Nicaragua: Volcano boarding

Good grief, that's steep. About 41 degrees, Roger helpfully informs me before pulling a jumpsuit out of his bag. I'm going down Nicaragua's Cerro Negro the speedy way, on the board I've spent the past 45 minutes or so lugging to the top.

By David Whitley
Published 11 Feb 2014, 10:08 GMT, Updated 30 Jun 2021, 15:41 BST

To all intents and purposes, the board is a rudimentary sledge. But the slopes of Cerro Negro are not covered in snow. It's an active volcano, as was ably demonstrated by the hissing vents inside the crater passed on the way up.

The volcano was born during an eruption in 1850 when the magma couldn't find a way out elsewhere. Through a subsequent 23 eruptions – the last of which was in 1999 – Cerro Negro has become bigger and changed shape. In 1971, lava rose to the top and broke the northeastern section of the rim. Since then, lava has always tumbled out that way, following the path of least resistance. The other side of Cerro Negro's odd horseshoe shape, however, has been fashioned by the prevailing winds.

When Cerro Negro erupts, they blow sand and ash towards the city of León, choking the air and poisoning the water supply. But the winds also ensure larger rocks stay to one side and a significant chunk of the León-facing slope is made up of relatively fine ash.

In 2004, an Australian tour guide called Darryn Webb decided that said slope would be perfect for surfing down, and a deeply unofficial sport began. Specially designed boards were made for those wishing to tackle it standing up, vaguely as a snowboarder would. Sit-down affairs were designed for those without the boarding experience but willingness to have a go.

The activity was given grudging government recognition in 2007, and now dozens of adventurers trek up Cerro Negro every day with the express intention of throwing themselves down in one of the most dangerous ways imaginable.

Roger pulls more items out of his bag of tricks. Goggles, elbow pads, big red gloves that look suspiciously like they're designed for pulling things out of an industrial kiln. It's almost as if falling off will really, really hurt.

You don't need to be much of a technician to operate the thing. Hold the rope attached to one end of the board taut as you sit at the other, use your feet digging into the slope to steer or slow down.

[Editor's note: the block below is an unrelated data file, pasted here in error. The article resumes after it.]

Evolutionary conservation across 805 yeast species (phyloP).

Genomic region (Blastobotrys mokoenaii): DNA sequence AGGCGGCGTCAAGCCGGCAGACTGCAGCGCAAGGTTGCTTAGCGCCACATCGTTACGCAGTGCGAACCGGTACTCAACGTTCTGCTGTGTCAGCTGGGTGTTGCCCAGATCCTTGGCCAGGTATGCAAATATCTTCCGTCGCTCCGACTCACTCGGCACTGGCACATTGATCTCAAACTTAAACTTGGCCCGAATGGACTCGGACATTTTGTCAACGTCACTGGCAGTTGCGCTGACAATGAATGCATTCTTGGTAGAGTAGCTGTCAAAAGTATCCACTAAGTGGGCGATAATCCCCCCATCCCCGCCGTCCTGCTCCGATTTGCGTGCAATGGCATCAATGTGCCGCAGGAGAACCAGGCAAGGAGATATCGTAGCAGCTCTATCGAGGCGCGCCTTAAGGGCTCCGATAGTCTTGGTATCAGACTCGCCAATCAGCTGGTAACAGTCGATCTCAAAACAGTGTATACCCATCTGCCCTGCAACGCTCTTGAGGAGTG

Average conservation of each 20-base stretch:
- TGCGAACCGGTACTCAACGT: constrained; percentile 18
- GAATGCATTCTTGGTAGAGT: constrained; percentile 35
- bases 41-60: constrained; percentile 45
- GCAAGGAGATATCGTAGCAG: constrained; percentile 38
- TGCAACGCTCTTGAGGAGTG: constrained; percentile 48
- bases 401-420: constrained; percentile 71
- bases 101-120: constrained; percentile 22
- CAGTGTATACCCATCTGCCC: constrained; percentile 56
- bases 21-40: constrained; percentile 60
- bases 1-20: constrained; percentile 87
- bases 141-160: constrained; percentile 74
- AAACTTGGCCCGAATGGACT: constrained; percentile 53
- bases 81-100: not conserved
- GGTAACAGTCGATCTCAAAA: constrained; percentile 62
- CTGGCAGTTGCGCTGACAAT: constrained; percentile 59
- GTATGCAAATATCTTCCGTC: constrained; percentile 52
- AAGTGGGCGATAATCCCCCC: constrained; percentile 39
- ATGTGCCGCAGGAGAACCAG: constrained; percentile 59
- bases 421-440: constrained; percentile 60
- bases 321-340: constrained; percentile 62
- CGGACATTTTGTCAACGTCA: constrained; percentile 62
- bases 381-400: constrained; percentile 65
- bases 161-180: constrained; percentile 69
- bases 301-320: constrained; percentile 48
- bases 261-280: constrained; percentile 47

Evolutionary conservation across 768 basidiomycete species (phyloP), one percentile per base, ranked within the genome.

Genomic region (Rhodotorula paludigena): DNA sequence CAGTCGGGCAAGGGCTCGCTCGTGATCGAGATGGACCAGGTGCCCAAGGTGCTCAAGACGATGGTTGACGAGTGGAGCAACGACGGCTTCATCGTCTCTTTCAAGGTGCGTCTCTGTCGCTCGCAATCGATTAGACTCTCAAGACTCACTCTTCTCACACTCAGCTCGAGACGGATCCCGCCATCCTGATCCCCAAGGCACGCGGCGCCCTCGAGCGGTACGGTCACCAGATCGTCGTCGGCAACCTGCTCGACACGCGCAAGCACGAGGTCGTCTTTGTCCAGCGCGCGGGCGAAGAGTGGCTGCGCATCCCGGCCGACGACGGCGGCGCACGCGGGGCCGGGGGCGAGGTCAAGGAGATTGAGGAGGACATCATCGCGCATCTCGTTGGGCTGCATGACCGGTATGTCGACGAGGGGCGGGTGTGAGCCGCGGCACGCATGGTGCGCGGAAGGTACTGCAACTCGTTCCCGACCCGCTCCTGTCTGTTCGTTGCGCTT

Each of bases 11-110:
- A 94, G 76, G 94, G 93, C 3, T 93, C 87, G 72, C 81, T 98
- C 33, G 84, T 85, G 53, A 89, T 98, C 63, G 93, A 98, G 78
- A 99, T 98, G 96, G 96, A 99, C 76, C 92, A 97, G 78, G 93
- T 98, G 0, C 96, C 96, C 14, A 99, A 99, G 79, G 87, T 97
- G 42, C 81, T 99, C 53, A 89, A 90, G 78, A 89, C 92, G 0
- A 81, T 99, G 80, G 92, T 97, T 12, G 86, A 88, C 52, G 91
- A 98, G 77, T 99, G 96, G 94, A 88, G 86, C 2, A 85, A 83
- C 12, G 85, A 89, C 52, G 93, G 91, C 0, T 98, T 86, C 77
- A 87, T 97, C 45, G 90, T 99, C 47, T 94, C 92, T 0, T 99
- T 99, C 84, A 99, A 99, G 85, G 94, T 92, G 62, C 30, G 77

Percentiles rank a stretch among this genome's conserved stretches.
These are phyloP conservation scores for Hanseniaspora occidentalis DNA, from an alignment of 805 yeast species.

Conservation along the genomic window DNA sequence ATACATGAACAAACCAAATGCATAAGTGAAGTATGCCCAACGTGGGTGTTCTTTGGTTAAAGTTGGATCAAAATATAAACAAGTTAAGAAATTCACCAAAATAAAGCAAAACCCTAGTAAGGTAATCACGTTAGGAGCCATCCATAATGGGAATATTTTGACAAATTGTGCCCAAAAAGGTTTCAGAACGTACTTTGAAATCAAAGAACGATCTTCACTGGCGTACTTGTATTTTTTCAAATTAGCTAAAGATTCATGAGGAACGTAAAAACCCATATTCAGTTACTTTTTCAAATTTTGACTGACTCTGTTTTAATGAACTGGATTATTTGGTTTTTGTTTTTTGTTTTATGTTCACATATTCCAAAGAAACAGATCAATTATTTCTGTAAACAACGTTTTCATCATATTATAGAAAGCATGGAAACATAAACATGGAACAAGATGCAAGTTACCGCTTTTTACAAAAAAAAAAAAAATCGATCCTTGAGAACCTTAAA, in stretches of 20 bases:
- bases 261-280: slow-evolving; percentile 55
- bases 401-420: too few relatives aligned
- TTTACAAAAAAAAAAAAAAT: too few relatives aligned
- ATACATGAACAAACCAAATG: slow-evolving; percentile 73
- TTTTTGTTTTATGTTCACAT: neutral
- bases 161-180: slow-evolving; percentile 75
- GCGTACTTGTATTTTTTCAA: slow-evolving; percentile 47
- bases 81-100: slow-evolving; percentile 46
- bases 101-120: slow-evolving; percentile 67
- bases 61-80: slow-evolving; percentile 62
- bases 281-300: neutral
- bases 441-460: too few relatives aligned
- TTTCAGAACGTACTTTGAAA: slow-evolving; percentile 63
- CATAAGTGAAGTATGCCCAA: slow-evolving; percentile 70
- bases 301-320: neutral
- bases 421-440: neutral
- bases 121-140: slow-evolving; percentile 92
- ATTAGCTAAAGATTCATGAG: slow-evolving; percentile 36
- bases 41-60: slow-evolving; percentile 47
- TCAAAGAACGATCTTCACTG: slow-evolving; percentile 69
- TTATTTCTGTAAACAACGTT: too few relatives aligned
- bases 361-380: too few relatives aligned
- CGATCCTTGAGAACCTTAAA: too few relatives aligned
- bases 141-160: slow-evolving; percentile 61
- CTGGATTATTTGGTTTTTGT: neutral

At first attempt, I'm overthinking it, oversteering in both directions and eventually so frightened about the gathering speed that I engineer a flapping, squawking wipe-out. Aside from getting an awful lot of ash inside of every orifice and item of clothing, it's only pride that's injured. But next time I know better — go gunbarrel straight, mildly dig heels in either side and pray.

You can build up terrifying speeds going down a 2,250ft slope, and it feels increasingly less smooth as you do so. Pebbly stones fire at my face like some grim combination of hailstorm and hurricane. It's the world's most brutal exfoliation treatment, and the reason for the goggles becomes abundantly clear. Screaming is counterproductive — it just invites a mouthful of volcano debris. There's nothing to do but grit your teeth (and, believe me, there's enough grit flying in there to make this very literal), hold on and hope you're not going to die.

Roger meets me at the bottom, a look of concern on his face. I'm shell-shocked, my face ash-blackened. "That's the fastest I've ever seen someone go down first time," he says. "You must have been doing 45mph. Why didn't you brake?"

Fear can make you do strange things. Remembering what you were told about how to brake is, seemingly, not one of them.


Explore Nat Geo

  • Animals
  • Environment
  • History & Culture
  • Science
  • Travel
  • Photography
  • Space
  • Adventure
  • Video

About us


  • Magazines
  • Disney+

Follow us

Copyright © 1996-2015 National Geographic Society. Copyright © 2015-2024 National Geographic Partners, LLC. All rights reserved